At-Az - An Electronic Concordance to Keats's Poetry

Printer-friendly versionSend by email
Keats Concordance
 
ATE...............1
Growing within, I ate deliciously; The Fall of Hyperion: A Dream, CANTO I, Line 40
 
ATHENIAN..........2
About the great Athenian admiral's mast? Endymion: A Poetic Romance, Book II, Line 23
Sophist and sage, from no Athenian grove, Hyperion: A Fragment, Book II, Line 168
 
ATHIRST...........5
They should not know thee, who, athirst to gain Sleep and Poetry, Line 282
I, that do ever feel athirst for glory, This pleasant tale is like a little copse, Line 11
Some were athirst in soul to see again Endymion: A Poetic Romance, Book I, Line 385
As if, athirst with so much toil, 'twould sip Endymion: A Poetic Romance, Book II, Line 88
The comfortable sun. I was athirst Endymion: A Poetic Romance, Book III, Line 676
 
ATHWART...........8
Reflect athwart the stream their yellow lustres, To George Felton Mathew, Line 42
Who have left streaks of light athwart their ages: To George Felton Mathew, Line 60
Athwart the morning air: some lady sweet, Specimen of an Induction to a Poem, Line 13
Go glad and smilingly athwart the gloom; Sleep and Poetry, Line 146
Bushes and trees do lean all round athwart , Endymion: A Poetic Romance, Book I, Line 865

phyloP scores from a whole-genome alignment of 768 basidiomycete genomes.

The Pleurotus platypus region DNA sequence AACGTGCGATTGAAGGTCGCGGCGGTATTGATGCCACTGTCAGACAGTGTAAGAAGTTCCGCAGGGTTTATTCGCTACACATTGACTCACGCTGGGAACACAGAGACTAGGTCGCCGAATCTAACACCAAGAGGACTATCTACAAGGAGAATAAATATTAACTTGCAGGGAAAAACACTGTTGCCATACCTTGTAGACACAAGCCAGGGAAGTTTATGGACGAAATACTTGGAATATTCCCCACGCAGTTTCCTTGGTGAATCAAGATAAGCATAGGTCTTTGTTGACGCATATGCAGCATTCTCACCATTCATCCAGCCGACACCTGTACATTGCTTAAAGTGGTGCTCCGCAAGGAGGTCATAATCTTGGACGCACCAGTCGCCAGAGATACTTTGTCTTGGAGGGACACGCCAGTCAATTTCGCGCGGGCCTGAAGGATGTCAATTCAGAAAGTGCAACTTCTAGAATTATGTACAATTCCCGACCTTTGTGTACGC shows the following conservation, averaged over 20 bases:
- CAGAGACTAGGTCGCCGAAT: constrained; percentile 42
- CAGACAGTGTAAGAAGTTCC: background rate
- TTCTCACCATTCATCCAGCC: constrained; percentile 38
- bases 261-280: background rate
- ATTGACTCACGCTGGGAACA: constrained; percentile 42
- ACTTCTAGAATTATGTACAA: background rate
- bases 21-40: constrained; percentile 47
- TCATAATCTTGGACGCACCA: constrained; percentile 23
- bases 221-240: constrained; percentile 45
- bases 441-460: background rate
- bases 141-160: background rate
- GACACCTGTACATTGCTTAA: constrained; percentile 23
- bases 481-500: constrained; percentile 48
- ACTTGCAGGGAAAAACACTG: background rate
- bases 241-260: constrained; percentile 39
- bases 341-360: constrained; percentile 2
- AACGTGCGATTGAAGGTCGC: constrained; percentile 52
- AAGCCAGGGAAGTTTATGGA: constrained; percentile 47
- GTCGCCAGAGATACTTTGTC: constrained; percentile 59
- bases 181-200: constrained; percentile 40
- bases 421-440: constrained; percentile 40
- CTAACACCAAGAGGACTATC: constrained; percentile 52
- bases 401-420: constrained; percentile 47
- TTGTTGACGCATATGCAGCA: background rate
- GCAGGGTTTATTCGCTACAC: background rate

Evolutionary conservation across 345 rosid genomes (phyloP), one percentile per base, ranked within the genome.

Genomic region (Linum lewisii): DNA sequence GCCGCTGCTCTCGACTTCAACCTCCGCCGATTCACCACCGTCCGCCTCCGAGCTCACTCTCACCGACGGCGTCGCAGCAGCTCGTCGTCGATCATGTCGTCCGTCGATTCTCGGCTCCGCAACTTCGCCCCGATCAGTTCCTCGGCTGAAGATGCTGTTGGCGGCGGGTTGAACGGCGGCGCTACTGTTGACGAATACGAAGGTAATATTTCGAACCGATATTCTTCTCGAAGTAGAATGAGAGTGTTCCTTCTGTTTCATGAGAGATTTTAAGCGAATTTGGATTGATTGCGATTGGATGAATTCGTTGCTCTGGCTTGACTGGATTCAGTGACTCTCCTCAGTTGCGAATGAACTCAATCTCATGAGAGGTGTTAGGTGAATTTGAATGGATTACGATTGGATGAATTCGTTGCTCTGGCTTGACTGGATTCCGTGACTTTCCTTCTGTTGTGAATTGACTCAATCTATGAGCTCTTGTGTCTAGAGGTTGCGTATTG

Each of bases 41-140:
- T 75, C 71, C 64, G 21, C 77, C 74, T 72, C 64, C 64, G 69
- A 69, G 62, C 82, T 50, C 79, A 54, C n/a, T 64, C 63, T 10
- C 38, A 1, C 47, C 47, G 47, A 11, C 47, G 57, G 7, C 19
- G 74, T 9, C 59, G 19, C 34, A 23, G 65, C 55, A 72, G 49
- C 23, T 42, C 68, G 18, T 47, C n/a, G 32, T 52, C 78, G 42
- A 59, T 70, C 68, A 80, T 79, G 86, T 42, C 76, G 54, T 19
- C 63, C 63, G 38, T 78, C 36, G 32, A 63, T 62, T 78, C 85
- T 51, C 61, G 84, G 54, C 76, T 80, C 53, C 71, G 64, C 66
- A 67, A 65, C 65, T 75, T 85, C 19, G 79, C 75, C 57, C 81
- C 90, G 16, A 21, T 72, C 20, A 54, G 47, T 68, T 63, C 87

Athwart a flood of crystal. On a ridge Endymion: A Poetic Romance, Book II, Line 239
This shadowy queen athwart , and faints away Endymion: A Poetic Romance, Book II, Line 648
Athwart the sallows of a river nook Endymion: A Poetic Romance, Book IV, Line 392
 
ATLANTIC..........1
Arion's magic to the Atlantic isles; Endymion: A Poetic Romance, Book II, Line 360
 
ATLAS.............3
Growing, like Atlas , stronger from its load? To Charles Cowden Clarke, Line 63
Each Atlas -line bore off!- a shine of hope Endymion: A Poetic Romance, Book III, Line 685
Not far hence Atlas ; and beside him prone Hyperion: A Fragment, Book II, Line 73
 
ATLAS'............1
Old Atlas' children? Art a maid of the waters, Endymion: A Poetic Romance, Book II, Line 690
 
ATOM..............5
I mount for ever - not an atom less To a Young Lady Who Sent Me a Laurel Crown, Line 3
written with the least atom of purpose to forestall criticisms of course, but Endymion: A Poetic Romance, Preface, paragraph3
The atom darkness in a slow turmoil; Isabella; or, The Pot of Basil, Line 322
Hast sifted well the atom -universe; Hyperion: A Fragment, Book II, Line 183
Withhold no atom's atom or I die, I cry your mercy - pity - love!- aye, love, Line 10
 
ATOM'S............1
Withhold no atom's atom or I die, I cry your mercy - pity - love!- aye, love, Line 10
 
ATOMIES...........1
And never can be born of atomies Endymion: A Poetic Romance, Book I, Line 851
 
ATOMS.............2
atoms ." Milton Welcome joy, and welcome sorrow, Epigraph
Its most ambiguous atoms with sure art; Lamia, Part I, Line 196
 
ATONE.............2
And wherefore so ashamed? 'Tis but to atone Endymion: A Poetic Romance, Book II, Line 787
To make the youngster for his crime atone ; Isabella; or, The Pot of Basil, Line 172
 
ATROCIOUS.........1
Most atrocious ! Otho the Great, Act III, SCENE II, Ludolph, Line 147b